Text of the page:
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Case report
A rare pathogenic variant identified in a heart transplant recipient with hereditary transthyretin amyloidosis: a case report
Myeong Seop Kimorcid, Soo Youn Leeorcid, Kyung-Hee Kimorcid
Journal of Yeungnam Medical Science 2023;40(Suppl):S98-S104.
Published online: May 30, 2023

Division of Cardiology, Department of Internal Medicine, Cardiovascular Center, Incheon Sejong Hospital, Incheon, Korea

Corresponding author: Kyung-Hee Kim, MD, PhD Division of Cardiology, Department of Internal Medicine, Cardiovascular Center, Incheon Sejong Hospital, 20 Gyeyangmunhwa-ro, Gyeyang-gu, Incheon 21080, Korea Tel: +82-32-240-8809 • Fax: +82-32-240-8809 • E-mail:
• Received: March 10, 2023   • Revised: April 2, 2023   • Accepted: April 6, 2023

Copyright © 2023 Yeungnam University College of Medicine, Yeungnam University Institute of Medical Science

This is an Open Access article distributed under the terms of the Creative Commons Attribution Non-Commercial License ( which permits unrestricted non-commercial use, distribution, and reproduction in any medium, provided the original work is properly cited.

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  • Hereditary transthyretin (ATTRv) amyloidosis is a rare and complex genetic disorder that can lead to life-threatening cardiac amyloidosis and rapid disease progression. Early diagnosis and treatment with disease-modifying drugs can improve patient outcomes; however, heart transplantation may be necessary in some patients. We present the unique case of a 65-year-old Korean woman diagnosed with ATTRv amyloidosis after experiencing progressive neurological symptoms, followed by heart failure. Despite the absence of significant symptoms of heart failure, subsequent screening revealed cardiac amyloid infiltration, which caused left ventricular hypertrophy and rapid disease progression. The patient underwent successful heart transplantation, and subsequent genetic testing revealed a pathogenic variant, NM_000371.3:c.425T>C (p.Val142Ala), which affects both the nerves and heart and has not been previously reported in Korea. Our report underscores the potential benefits of heart transplantation in managing advanced ATTRv amyloidosis and emphasizes the need for continued research on the genetic heterogeneity of the disease. Clinicians should consider ATTRv amyloidosis in the differential diagnosis of patients presenting with neurological symptoms and heart failure, particularly in those with a family history of the disease.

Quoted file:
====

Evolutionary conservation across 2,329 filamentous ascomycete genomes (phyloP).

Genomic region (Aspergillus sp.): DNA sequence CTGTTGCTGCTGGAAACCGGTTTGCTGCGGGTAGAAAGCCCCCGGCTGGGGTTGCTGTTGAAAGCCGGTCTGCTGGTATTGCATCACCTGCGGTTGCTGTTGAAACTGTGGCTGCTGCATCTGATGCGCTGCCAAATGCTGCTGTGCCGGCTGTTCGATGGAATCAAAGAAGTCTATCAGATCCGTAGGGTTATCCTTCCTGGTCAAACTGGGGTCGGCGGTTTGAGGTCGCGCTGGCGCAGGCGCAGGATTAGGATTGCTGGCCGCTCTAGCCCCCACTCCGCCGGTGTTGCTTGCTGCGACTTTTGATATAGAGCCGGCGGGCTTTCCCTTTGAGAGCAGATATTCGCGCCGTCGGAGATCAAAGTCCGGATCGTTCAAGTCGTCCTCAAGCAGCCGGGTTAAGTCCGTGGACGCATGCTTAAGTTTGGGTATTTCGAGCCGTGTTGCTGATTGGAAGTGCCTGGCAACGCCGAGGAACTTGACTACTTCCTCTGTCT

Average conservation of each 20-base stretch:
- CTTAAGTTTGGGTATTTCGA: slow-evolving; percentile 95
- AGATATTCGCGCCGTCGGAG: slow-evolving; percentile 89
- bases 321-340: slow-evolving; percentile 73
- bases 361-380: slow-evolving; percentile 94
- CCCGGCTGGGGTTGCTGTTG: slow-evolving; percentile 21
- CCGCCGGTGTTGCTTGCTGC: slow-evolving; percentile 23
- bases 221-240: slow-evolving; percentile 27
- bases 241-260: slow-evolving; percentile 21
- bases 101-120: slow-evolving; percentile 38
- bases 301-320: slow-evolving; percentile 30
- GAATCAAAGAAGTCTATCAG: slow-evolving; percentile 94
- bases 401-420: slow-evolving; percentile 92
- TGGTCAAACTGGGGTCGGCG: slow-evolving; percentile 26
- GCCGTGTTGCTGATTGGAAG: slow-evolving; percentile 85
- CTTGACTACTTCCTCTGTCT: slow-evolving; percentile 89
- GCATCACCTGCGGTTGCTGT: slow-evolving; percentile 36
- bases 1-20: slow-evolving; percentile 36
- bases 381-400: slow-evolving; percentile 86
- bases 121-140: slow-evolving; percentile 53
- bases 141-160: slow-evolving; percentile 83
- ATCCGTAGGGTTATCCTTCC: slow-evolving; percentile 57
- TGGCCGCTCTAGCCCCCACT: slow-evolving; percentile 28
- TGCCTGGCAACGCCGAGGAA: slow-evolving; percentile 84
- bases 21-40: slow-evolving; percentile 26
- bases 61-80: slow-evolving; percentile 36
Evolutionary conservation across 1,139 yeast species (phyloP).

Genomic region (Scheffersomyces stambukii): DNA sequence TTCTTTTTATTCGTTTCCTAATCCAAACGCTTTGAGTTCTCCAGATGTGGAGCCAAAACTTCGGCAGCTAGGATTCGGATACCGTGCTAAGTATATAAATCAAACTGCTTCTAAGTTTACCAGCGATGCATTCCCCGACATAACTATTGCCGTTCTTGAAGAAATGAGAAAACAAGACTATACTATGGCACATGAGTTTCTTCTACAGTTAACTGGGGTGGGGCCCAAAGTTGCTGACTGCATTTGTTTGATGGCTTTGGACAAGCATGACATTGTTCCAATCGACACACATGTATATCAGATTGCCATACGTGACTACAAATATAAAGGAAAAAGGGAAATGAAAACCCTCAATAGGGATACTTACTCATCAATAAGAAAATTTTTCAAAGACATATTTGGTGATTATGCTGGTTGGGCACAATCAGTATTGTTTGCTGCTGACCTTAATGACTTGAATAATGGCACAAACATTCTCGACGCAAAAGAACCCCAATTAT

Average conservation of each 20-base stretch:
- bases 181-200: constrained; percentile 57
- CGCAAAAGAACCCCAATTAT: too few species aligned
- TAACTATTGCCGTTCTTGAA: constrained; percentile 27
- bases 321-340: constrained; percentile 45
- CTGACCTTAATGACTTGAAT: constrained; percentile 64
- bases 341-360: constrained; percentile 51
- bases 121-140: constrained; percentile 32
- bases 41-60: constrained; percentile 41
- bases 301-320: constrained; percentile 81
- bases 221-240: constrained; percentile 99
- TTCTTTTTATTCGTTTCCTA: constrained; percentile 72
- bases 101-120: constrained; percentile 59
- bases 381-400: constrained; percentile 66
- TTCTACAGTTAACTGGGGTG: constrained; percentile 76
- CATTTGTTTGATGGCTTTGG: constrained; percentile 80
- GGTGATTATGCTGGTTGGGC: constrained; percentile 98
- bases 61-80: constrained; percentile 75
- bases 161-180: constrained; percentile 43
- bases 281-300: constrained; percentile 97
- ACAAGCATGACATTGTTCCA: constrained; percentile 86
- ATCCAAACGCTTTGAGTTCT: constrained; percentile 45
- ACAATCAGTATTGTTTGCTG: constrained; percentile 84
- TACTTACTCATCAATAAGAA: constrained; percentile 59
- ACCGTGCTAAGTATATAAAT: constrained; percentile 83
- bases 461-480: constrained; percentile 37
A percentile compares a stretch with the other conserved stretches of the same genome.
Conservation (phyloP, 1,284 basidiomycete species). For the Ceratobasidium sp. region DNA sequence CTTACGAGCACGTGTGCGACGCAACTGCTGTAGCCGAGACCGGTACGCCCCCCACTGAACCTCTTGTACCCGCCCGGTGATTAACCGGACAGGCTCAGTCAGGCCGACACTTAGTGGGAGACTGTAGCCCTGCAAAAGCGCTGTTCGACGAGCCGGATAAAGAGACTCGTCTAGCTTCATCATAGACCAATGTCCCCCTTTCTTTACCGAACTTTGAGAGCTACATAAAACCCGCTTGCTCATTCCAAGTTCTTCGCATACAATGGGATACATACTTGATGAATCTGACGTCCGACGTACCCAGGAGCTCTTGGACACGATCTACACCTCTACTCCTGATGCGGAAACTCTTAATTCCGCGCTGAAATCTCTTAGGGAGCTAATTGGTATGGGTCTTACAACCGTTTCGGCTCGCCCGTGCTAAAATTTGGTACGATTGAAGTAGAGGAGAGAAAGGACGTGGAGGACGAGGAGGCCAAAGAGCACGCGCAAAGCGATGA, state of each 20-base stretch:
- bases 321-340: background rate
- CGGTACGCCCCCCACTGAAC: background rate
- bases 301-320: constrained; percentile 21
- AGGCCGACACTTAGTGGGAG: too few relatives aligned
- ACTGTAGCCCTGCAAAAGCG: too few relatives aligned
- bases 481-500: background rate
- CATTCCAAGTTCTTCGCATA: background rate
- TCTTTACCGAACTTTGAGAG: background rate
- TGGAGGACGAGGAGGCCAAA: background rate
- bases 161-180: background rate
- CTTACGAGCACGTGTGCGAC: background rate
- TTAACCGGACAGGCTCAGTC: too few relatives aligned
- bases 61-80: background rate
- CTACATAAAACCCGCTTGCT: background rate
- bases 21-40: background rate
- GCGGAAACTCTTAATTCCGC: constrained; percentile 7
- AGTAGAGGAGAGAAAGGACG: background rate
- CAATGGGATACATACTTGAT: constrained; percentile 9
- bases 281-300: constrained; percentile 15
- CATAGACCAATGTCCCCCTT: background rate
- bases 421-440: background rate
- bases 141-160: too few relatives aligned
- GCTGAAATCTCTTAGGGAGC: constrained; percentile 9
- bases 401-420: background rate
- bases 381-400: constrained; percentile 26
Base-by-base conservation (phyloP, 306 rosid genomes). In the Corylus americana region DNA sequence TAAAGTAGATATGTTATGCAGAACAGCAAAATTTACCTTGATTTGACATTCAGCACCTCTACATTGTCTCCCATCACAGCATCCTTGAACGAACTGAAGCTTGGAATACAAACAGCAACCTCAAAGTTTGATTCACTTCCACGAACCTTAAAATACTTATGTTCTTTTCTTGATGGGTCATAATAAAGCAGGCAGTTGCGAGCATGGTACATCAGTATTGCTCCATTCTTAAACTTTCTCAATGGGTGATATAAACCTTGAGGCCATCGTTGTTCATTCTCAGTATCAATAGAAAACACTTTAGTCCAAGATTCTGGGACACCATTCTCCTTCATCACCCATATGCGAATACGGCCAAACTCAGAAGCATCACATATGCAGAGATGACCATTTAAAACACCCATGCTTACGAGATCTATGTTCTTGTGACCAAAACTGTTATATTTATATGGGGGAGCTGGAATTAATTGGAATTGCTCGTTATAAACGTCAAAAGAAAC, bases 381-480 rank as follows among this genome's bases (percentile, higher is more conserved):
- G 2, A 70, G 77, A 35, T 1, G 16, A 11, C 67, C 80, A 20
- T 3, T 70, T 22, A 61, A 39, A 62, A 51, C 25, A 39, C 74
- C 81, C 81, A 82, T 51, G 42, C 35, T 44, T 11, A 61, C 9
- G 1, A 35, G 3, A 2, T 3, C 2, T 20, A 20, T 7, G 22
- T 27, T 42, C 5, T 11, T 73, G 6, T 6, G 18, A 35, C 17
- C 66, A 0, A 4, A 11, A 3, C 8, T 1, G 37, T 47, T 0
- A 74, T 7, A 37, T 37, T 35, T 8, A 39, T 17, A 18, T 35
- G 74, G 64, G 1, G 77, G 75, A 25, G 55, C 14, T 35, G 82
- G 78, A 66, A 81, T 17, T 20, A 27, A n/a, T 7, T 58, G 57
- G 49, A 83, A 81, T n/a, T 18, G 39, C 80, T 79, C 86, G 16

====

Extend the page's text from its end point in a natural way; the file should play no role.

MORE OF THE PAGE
Hereditary transthyretin (ATTRv) amyloidosis is a rare and complex genetic disorder that can result in a wide range of debilitating symptoms and complications [1]. Although it can be challenging to diagnose and manage, recent advances in available therapies have shown promise in slowing or preventing disease progression and improving patient outcomes. In this case report, we present the unique and compelling case of a 65-year-old Korean woman diagnosed with ATTRv amyloidosis after experiencing progressive neurological symptoms and heart failure. Through timely intervention and careful management, the patient underwent life-saving heart transplantation, demonstrating the potential benefits of early detection and treatment for managing ATTRv amyloidosis. Furthermore, this case highlights a rare pathogenic variant, NM_000371.3:c.425T>C (p.Val142Ala), which has not been previously reported in Korea.
Ethical statements: This study was approved by the Institutional Review Board (IRB) of Incheon Sejong Hospital (IRB No: 2023-03-003), and informed consent was obtained from the patient.